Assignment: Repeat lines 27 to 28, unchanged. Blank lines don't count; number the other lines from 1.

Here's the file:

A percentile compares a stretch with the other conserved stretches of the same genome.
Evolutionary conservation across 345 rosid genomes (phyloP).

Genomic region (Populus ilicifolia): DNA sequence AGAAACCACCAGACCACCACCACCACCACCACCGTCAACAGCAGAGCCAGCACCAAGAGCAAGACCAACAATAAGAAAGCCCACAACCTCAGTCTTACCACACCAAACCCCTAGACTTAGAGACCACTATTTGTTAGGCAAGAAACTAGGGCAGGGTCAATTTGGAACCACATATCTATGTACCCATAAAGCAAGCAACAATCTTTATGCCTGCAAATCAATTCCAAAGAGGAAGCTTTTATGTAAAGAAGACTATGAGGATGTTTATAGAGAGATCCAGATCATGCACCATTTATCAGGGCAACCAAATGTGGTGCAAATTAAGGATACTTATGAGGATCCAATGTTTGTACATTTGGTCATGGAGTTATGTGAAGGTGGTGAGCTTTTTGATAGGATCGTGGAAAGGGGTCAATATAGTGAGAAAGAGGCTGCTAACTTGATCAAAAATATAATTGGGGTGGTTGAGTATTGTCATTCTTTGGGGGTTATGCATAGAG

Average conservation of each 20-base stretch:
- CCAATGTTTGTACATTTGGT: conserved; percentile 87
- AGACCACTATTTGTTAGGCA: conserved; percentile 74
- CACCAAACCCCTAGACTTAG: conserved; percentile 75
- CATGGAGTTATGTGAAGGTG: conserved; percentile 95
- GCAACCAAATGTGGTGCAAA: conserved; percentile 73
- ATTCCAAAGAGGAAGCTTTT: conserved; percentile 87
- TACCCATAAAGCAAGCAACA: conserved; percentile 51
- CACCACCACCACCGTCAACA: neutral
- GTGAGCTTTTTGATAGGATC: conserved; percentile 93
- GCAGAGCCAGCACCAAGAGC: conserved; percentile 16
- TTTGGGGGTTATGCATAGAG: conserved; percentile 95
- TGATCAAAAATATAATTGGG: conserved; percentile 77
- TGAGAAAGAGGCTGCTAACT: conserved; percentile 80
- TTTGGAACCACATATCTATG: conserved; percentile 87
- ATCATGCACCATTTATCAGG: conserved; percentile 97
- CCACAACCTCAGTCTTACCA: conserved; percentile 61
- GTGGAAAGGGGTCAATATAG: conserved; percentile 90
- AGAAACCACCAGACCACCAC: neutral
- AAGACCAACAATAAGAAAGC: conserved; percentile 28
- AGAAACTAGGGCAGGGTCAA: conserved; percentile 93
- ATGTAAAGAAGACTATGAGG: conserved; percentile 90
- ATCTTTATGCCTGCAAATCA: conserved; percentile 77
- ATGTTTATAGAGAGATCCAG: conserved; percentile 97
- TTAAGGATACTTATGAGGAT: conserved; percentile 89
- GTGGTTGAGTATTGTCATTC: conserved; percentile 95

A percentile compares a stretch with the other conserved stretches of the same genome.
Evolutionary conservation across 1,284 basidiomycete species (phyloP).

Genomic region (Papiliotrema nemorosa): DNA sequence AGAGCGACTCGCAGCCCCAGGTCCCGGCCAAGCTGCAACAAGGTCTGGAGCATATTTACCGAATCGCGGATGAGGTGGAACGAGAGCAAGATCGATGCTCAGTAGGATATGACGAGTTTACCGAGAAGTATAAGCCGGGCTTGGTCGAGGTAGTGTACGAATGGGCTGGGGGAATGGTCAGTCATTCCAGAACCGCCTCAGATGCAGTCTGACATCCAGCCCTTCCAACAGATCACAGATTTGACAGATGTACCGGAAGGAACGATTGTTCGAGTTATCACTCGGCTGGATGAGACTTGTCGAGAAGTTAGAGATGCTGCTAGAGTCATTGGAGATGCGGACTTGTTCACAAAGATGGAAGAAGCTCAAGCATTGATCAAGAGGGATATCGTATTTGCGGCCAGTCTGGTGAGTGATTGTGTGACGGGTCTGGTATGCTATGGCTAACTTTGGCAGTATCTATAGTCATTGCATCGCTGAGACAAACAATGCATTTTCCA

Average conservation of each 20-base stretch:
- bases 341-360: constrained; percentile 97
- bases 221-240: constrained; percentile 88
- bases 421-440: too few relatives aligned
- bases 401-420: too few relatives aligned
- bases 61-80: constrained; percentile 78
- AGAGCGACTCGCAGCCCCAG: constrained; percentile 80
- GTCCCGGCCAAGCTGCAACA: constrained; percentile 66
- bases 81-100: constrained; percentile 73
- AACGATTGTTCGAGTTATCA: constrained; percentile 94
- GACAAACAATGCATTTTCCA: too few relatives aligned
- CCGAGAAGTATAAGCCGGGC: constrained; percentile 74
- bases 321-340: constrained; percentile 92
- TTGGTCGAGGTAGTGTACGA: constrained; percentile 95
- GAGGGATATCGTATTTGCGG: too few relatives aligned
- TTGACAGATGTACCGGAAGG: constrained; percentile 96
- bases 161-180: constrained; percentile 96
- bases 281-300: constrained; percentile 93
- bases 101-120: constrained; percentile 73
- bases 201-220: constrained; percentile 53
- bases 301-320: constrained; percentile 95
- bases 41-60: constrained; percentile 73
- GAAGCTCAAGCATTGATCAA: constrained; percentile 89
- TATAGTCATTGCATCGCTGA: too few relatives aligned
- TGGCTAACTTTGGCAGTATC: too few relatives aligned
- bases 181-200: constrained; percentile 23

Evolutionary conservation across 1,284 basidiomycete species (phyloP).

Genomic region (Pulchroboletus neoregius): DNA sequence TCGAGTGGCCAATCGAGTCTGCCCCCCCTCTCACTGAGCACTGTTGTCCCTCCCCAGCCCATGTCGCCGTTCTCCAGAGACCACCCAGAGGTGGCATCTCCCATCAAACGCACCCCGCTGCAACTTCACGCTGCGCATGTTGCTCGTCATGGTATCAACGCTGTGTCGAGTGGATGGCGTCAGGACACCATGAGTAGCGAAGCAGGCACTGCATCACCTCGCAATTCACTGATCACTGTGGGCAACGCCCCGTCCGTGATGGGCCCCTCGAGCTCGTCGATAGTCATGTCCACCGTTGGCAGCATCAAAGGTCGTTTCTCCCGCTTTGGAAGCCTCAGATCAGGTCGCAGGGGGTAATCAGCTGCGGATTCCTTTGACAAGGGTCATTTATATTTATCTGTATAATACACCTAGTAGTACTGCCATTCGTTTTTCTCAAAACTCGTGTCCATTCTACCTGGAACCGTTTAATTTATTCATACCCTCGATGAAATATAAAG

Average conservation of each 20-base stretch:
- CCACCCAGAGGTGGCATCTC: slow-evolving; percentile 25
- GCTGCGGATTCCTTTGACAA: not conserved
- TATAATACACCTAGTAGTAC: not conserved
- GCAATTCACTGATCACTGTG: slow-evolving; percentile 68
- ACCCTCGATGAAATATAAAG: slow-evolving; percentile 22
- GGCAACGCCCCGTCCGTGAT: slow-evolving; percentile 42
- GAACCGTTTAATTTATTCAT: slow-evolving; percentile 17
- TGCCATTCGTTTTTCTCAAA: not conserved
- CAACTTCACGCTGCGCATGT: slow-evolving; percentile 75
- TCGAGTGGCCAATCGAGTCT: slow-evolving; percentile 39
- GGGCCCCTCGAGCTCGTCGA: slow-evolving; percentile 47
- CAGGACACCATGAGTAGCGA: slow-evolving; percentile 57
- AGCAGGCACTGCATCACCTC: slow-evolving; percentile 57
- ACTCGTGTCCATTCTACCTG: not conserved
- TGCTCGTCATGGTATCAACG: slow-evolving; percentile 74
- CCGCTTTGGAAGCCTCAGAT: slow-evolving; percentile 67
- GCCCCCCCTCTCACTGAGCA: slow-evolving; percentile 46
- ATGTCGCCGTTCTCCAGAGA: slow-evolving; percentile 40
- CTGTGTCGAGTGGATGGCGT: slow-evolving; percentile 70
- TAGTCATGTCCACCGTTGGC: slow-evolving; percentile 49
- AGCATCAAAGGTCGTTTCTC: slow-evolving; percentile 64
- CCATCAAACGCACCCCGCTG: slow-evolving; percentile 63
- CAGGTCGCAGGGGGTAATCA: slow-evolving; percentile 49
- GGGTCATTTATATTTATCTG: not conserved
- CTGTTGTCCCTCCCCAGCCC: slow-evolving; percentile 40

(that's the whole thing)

- ATGTTTATAGAGAGATCCAG: conserved; percentile 97
- TTAAGGATACTTATGAGGAT: conserved; percentile 89